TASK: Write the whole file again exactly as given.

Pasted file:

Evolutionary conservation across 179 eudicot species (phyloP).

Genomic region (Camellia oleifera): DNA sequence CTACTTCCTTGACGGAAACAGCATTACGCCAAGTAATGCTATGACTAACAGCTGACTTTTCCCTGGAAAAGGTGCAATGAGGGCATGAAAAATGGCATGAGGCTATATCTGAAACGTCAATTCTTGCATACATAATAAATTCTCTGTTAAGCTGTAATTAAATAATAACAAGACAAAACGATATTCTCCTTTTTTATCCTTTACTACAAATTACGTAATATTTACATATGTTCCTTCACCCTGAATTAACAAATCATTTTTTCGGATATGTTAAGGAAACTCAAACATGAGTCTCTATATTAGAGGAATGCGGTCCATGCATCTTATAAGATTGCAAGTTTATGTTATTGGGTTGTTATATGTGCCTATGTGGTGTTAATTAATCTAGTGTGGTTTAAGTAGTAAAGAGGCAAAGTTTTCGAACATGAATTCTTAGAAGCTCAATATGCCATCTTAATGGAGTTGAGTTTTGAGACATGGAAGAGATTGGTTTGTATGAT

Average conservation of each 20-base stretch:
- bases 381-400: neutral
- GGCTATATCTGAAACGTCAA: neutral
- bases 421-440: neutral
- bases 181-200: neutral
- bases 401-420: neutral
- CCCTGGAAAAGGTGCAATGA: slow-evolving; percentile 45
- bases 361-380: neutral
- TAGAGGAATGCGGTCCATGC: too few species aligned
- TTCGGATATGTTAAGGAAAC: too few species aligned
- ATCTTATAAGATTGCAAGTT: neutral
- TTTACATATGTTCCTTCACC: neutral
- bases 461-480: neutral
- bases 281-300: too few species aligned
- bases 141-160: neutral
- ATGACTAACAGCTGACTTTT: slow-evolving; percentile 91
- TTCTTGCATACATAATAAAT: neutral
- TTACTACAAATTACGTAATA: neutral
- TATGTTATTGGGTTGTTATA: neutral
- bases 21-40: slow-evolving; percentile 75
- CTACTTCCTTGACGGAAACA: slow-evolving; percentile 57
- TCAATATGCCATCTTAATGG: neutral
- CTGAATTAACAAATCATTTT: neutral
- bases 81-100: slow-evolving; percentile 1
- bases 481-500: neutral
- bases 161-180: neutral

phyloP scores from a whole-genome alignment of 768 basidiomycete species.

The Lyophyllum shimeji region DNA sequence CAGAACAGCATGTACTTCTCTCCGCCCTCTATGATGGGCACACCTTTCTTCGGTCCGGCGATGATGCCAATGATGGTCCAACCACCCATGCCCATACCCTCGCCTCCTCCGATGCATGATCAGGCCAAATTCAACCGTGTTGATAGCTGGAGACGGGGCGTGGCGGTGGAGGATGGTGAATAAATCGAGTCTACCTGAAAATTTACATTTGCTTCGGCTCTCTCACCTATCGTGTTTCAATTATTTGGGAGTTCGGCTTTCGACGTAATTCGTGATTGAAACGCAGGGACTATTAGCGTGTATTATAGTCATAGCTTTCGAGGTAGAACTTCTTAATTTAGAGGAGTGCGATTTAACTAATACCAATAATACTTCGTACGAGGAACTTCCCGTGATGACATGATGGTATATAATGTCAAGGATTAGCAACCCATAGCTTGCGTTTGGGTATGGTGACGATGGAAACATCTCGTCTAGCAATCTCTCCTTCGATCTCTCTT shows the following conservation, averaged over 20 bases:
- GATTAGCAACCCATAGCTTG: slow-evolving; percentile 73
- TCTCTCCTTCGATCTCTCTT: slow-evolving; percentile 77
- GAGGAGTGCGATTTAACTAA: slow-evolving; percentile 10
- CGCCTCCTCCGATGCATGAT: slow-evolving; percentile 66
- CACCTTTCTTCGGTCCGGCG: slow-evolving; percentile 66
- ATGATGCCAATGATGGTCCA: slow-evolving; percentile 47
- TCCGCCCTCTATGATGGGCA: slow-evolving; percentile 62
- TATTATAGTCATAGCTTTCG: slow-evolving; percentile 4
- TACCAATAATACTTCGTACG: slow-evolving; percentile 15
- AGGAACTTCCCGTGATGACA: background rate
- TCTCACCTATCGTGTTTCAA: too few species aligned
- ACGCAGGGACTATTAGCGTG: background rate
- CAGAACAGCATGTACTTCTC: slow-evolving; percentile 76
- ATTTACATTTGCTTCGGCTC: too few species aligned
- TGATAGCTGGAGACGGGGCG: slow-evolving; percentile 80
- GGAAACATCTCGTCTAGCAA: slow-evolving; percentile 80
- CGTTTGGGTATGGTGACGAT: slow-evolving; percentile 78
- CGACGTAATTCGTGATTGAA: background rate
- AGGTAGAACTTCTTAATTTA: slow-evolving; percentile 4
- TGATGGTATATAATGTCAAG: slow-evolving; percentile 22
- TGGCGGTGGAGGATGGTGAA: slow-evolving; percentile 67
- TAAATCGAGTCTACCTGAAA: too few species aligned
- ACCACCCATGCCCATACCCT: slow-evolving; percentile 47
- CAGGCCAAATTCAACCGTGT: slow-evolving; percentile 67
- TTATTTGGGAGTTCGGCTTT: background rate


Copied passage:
Evolutionary conservation across 179 eudicot species (phyloP).

Genomic region (Camellia oleifera): DNA sequence CTACTTCCTTGACGGAAACAGCATTACGCCAAGTAATGCTATGACTAACAGCTGACTTTTCCCTGGAAAAGGTGCAATGAGGGCATGAAAAATGGCATGAGGCTATATCTGAAACGTCAATTCTTGCATACATAATAAATTCTCTGTTAAGCTGTAATTAAATAATAACAAGACAAAACGATATTCTCCTTTTTTATCCTTTACTACAAATTACGTAATATTTACATATGTTCCTTCACCCTGAATTAACAAATCATTTTTTCGGATATGTTAAGGAAACTCAAACATGAGTCTCTATATTAGAGGAATGCGGTCCATGCATCTTATAAGATTGCAAGTTTATGTTATTGGGTTGTTATATGTGCCTATGTGGTGTTAATTAATCTAGTGTGGTTTAAGTAGTAAAGAGGCAAAGTTTTCGAACATGAATTCTTAGAAGCTCAATATGCCATCTTAATGGAGTTGAGTTTTGAGACATGGAAGAGATTGGTTTGTATGAT

Average conservation of each 20-base stretch:
- bases 381-400: neutral
- GGCTATATCTGAAACGTCAA: neutral
- bases 421-440: neutral
- bases 181-200: neutral
- bases 401-420: neutral
- CCCTGGAAAAGGTGCAATGA: slow-evolving; percentile 45
- bases 361-380: neutral
- TAGAGGAATGCGGTCCATGC: too few species aligned
- TTCGGATATGTTAAGGAAAC: too few species aligned
- ATCTTATAAGATTGCAAGTT: neutral
- TTTACATATGTTCCTTCACC: neutral
- bases 461-480: neutral
- bases 281-300: too few species aligned
- bases 141-160: neutral
- ATGACTAACAGCTGACTTTT: slow-evolving; percentile 91
- TTCTTGCATACATAATAAAT: neutral
- TTACTACAAATTACGTAATA: neutral
- TATGTTATTGGGTTGTTATA: neutral
- bases 21-40: slow-evolving; percentile 75
- CTACTTCCTTGACGGAAACA: slow-evolving; percentile 57
- TCAATATGCCATCTTAATGG: neutral
- CTGAATTAACAAATCATTTT: neutral
- bases 81-100: slow-evolving; percentile 1
- bases 481-500: neutral
- bases 161-180: neutral

phyloP scores from a whole-genome alignment of 768 basidiomycete species.

The Lyophyllum shimeji region DNA sequence CAGAACAGCATGTACTTCTCTCCGCCCTCTATGATGGGCACACCTTTCTTCGGTCCGGCGATGATGCCAATGATGGTCCAACCACCCATGCCCATACCCTCGCCTCCTCCGATGCATGATCAGGCCAAATTCAACCGTGTTGATAGCTGGAGACGGGGCGTGGCGGTGGAGGATGGTGAATAAATCGAGTCTACCTGAAAATTTACATTTGCTTCGGCTCTCTCACCTATCGTGTTTCAATTATTTGGGAGTTCGGCTTTCGACGTAATTCGTGATTGAAACGCAGGGACTATTAGCGTGTATTATAGTCATAGCTTTCGAGGTAGAACTTCTTAATTTAGAGGAGTGCGATTTAACTAATACCAATAATACTTCGTACGAGGAACTTCCCGTGATGACATGATGGTATATAATGTCAAGGATTAGCAACCCATAGCTTGCGTTTGGGTATGGTGACGATGGAAACATCTCGTCTAGCAATCTCTCCTTCGATCTCTCTT shows the following conservation, averaged over 20 bases:
- GATTAGCAACCCATAGCTTG: slow-evolving; percentile 73
- TCTCTCCTTCGATCTCTCTT: slow-evolving; percentile 77
- GAGGAGTGCGATTTAACTAA: slow-evolving; percentile 10
- CGCCTCCTCCGATGCATGAT: slow-evolving; percentile 66
- CACCTTTCTTCGGTCCGGCG: slow-evolving; percentile 66
- ATGATGCCAATGATGGTCCA: slow-evolving; percentile 47
- TCCGCCCTCTATGATGGGCA: slow-evolving; percentile 62
- TATTATAGTCATAGCTTTCG: slow-evolving; percentile 4
- TACCAATAATACTTCGTACG: slow-evolving; percentile 15
- AGGAACTTCCCGTGATGACA: background rate
- TCTCACCTATCGTGTTTCAA: too few species aligned
- ACGCAGGGACTATTAGCGTG: background rate
- CAGAACAGCATGTACTTCTC: slow-evolving; percentile 76
- ATTTACATTTGCTTCGGCTC: too few species aligned
- TGATAGCTGGAGACGGGGCG: slow-evolving; percentile 80
- GGAAACATCTCGTCTAGCAA: slow-evolving; percentile 80
- CGTTTGGGTATGGTGACGAT: slow-evolving; percentile 78
- CGACGTAATTCGTGATTGAA: background rate
- AGGTAGAACTTCTTAATTTA: slow-evolving; percentile 4
- TGATGGTATATAATGTCAAG: slow-evolving; percentile 22
- TGGCGGTGGAGGATGGTGAA: slow-evolving; percentile 67
- TAAATCGAGTCTACCTGAAA: too few species aligned
- ACCACCCATGCCCATACCCT: slow-evolving; percentile 47
- CAGGCCAAATTCAACCGTGT: slow-evolving; percentile 67
- TTATTTGGGAGTTCGGCTTT: background rate